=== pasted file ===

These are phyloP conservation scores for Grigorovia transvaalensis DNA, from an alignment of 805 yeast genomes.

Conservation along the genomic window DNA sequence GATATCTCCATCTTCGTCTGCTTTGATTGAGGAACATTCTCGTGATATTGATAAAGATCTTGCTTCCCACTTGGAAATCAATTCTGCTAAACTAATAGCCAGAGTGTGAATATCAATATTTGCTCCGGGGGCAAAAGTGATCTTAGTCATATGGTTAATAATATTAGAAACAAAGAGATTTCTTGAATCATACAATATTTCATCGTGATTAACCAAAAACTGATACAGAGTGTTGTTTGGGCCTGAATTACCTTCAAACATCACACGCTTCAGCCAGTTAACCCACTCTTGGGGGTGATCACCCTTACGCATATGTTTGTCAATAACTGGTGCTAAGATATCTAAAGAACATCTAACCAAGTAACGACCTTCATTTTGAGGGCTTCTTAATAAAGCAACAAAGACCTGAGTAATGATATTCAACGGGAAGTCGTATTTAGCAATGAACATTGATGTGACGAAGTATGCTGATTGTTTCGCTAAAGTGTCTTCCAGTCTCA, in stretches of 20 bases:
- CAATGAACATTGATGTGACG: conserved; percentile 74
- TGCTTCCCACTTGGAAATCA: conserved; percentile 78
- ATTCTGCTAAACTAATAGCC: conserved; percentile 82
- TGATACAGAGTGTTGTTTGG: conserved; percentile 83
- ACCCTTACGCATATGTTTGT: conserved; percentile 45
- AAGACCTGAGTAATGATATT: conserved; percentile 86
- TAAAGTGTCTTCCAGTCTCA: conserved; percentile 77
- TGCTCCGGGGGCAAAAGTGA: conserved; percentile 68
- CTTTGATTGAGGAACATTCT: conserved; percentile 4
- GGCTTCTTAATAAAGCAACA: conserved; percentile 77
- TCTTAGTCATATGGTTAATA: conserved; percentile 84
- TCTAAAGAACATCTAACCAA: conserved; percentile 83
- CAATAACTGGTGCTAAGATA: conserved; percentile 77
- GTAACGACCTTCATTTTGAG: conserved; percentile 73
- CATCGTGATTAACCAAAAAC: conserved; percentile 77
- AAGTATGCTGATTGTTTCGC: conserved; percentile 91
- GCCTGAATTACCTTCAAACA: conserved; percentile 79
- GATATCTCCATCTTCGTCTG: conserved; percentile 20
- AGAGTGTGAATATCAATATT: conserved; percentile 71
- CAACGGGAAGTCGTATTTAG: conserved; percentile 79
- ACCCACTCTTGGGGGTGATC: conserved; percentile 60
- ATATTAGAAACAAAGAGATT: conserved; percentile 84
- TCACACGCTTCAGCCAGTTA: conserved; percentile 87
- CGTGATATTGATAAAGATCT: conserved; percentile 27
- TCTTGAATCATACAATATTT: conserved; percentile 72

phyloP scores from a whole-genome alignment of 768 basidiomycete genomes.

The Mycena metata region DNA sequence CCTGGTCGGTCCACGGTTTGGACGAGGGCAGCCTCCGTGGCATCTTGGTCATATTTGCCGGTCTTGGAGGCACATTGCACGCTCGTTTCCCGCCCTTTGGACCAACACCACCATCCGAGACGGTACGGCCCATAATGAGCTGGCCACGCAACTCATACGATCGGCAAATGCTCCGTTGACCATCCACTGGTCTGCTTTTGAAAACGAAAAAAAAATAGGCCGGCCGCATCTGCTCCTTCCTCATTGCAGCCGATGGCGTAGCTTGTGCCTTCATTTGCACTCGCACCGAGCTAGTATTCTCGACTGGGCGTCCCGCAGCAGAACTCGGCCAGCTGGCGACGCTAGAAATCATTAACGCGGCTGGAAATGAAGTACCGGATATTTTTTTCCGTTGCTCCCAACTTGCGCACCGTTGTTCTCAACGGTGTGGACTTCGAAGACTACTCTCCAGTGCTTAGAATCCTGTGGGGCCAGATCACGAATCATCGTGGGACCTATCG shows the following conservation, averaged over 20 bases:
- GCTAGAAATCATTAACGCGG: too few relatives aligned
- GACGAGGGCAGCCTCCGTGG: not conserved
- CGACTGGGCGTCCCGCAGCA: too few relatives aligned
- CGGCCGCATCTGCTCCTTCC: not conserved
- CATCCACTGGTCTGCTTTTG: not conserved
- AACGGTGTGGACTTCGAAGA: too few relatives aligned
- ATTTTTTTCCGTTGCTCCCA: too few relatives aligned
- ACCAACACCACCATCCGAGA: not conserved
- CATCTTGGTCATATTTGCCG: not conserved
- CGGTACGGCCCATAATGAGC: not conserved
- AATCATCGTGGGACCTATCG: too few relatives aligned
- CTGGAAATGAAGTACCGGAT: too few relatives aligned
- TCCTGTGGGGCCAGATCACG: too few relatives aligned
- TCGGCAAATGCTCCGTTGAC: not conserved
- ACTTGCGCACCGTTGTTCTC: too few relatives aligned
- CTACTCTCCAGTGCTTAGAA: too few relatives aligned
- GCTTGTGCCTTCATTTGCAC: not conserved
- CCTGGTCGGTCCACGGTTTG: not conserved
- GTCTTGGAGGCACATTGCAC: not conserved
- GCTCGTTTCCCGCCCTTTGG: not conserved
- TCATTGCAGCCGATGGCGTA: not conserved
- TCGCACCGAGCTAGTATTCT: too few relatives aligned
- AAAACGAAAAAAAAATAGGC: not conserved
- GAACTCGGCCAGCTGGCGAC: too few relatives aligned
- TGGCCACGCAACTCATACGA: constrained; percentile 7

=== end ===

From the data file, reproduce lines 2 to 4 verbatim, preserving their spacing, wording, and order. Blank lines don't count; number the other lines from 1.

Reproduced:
Conservation along the genomic window DNA sequence GATATCTCCATCTTCGTCTGCTTTGATTGAGGAACATTCTCGTGATATTGATAAAGATCTTGCTTCCCACTTGGAAATCAATTCTGCTAAACTAATAGCCAGAGTGTGAATATCAATATTTGCTCCGGGGGCAAAAGTGATCTTAGTCATATGGTTAATAATATTAGAAACAAAGAGATTTCTTGAATCATACAATATTTCATCGTGATTAACCAAAAACTGATACAGAGTGTTGTTTGGGCCTGAATTACCTTCAAACATCACACGCTTCAGCCAGTTAACCCACTCTTGGGGGTGATCACCCTTACGCATATGTTTGTCAATAACTGGTGCTAAGATATCTAAAGAACATCTAACCAAGTAACGACCTTCATTTTGAGGGCTTCTTAATAAAGCAACAAAGACCTGAGTAATGATATTCAACGGGAAGTCGTATTTAGCAATGAACATTGATGTGACGAAGTATGCTGATTGTTTCGCTAAAGTGTCTTCCAGTCTCA, in stretches of 20 bases:
- CAATGAACATTGATGTGACG: conserved; percentile 74
- TGCTTCCCACTTGGAAATCA: conserved; percentile 78